While the notion of group ownership of land was rational and just for a tribal society, it could create injustice for individuals who didn’t fit within the normal structures of society. We see this in the episode of the daughters of Tzelophehad, who approach Moses after their father died. His death meant that they would not receive a landholding, since within a tribe, land was assigned through the patriarch.

Moses is unsure of the correct response. After all, he exists within a tribal framework yet is being asked to adjudicate a case that lacked legal precedent. In one of several instances that demonstrate his humility, Moses approaches God for clarification rather than winging an answer. God in turn extends case-specific property rights to women. Women who have no male next-of-kin may inherit land, but they are restricted to marry within their tribe. Otherwise the original and fair distribution of land by tribal size would be upset. Justice would tilt toward the individual while harming the group.

By the time of the Talmud, however, the tribal system has dissolved, and a form of land ownership that is equitable to individuals is required. This, of course, is much more palatable to our own conceptions of fairness. After all, we tend to locate the moral center on the individual and less on groups, though there are exceptions (affirmative action and other quotas for example). Regardless, sometime after the 2nd century CE, women gain an unrestricted right to own property in Judaism.

Israel and Home

Any Jewish discussion of home ought to consider Israel. It is our historical homeland. Throughout our history, any group which severed its attachment to our national identity and our land of origin has faded from the both the stage of history and from Jewish significance. It is Jewish peoplehood, not religion, which has been the stickiest connector and kept us united through the ups and downs of history.

Yet ours is a particularly charged time. Jews recognize that two peoples have laid claim to the land, and that the status quo brings suffering to both Palestinian and Israeli alike. How to move past this paralysis divides American Jews in ways that threaten to untether the historic link between Jew and Israel. Ours is the age of polarization after all. I have Muslim friends who believe that this corrosion will benefit the Palestinian cause, imagining it will erode support for Israel here in America.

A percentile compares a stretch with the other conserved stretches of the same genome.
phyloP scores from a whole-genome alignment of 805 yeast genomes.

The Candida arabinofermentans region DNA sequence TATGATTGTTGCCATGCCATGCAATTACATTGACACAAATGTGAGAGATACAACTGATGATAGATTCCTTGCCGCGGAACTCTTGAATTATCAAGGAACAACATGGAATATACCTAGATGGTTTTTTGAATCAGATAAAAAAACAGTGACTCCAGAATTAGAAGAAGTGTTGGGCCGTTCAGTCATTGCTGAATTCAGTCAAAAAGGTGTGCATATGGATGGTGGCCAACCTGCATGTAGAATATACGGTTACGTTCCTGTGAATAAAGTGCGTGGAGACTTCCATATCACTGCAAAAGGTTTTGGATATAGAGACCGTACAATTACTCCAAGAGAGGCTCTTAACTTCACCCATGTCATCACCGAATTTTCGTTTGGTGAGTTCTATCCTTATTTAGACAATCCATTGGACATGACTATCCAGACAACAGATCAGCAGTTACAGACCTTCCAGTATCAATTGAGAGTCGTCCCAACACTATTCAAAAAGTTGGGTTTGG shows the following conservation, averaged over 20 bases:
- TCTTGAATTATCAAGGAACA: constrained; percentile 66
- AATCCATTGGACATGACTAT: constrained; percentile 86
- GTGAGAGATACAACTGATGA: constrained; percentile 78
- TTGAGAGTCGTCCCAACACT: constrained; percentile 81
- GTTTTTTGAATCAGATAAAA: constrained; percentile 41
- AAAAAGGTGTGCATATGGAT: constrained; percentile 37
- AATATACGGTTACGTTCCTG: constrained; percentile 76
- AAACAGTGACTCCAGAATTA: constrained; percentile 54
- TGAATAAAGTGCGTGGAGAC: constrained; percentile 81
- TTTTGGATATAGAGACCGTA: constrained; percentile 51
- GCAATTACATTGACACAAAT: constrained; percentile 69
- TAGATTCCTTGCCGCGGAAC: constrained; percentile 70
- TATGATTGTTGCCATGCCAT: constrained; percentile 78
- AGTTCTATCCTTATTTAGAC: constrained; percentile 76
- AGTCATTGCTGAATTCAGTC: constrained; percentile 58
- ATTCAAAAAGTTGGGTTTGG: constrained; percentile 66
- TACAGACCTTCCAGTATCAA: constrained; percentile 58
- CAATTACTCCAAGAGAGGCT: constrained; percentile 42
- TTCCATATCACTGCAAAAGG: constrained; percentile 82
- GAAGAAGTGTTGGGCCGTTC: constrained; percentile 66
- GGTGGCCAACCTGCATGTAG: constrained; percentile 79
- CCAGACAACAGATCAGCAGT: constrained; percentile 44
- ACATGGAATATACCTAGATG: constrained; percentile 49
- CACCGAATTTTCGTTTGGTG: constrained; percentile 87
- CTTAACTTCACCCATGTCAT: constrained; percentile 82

I read things differently. Should that connection wither more, I worry that it will result in greater intransigence on both the Israeli and Palestinian side and thus spell disaster for the Palestinians. Israeli extremists who feel abandoned by their American compatriots will only be emboldened to maintain the current situation. Additionally, as American Jews lose interest in Israel, their perception of the country will grow even more hazy than it currently is. As a result, Israelis will have less interest in listening to a Jewish community that doesn’t understand it. Does anyone want to accept advice from those who don’t see them as they are?

This weekend, after Shabbat, I will be traveling on a rabbinic mission to Israel and will return on July 20th. We will be meeting Palestinian and Israeli leaders as we deepen our own understanding of what home means to each population. I look forward to sharing my insights, experiences and perspectives with you as I return to my soul’s home after a three year absence.

Shabbat shalom,

Rav D

Shabbat Table Talk

  1. What does home mean to you? What is your ideal sense of home?
  2. To what degree does your current home fulfill those ideals? What is missing?
  3. Consider sharing stories influenced by your different homes. Very often, we tell these sorts of stories to a significant other in early days. There is value in returning to some of these formative events.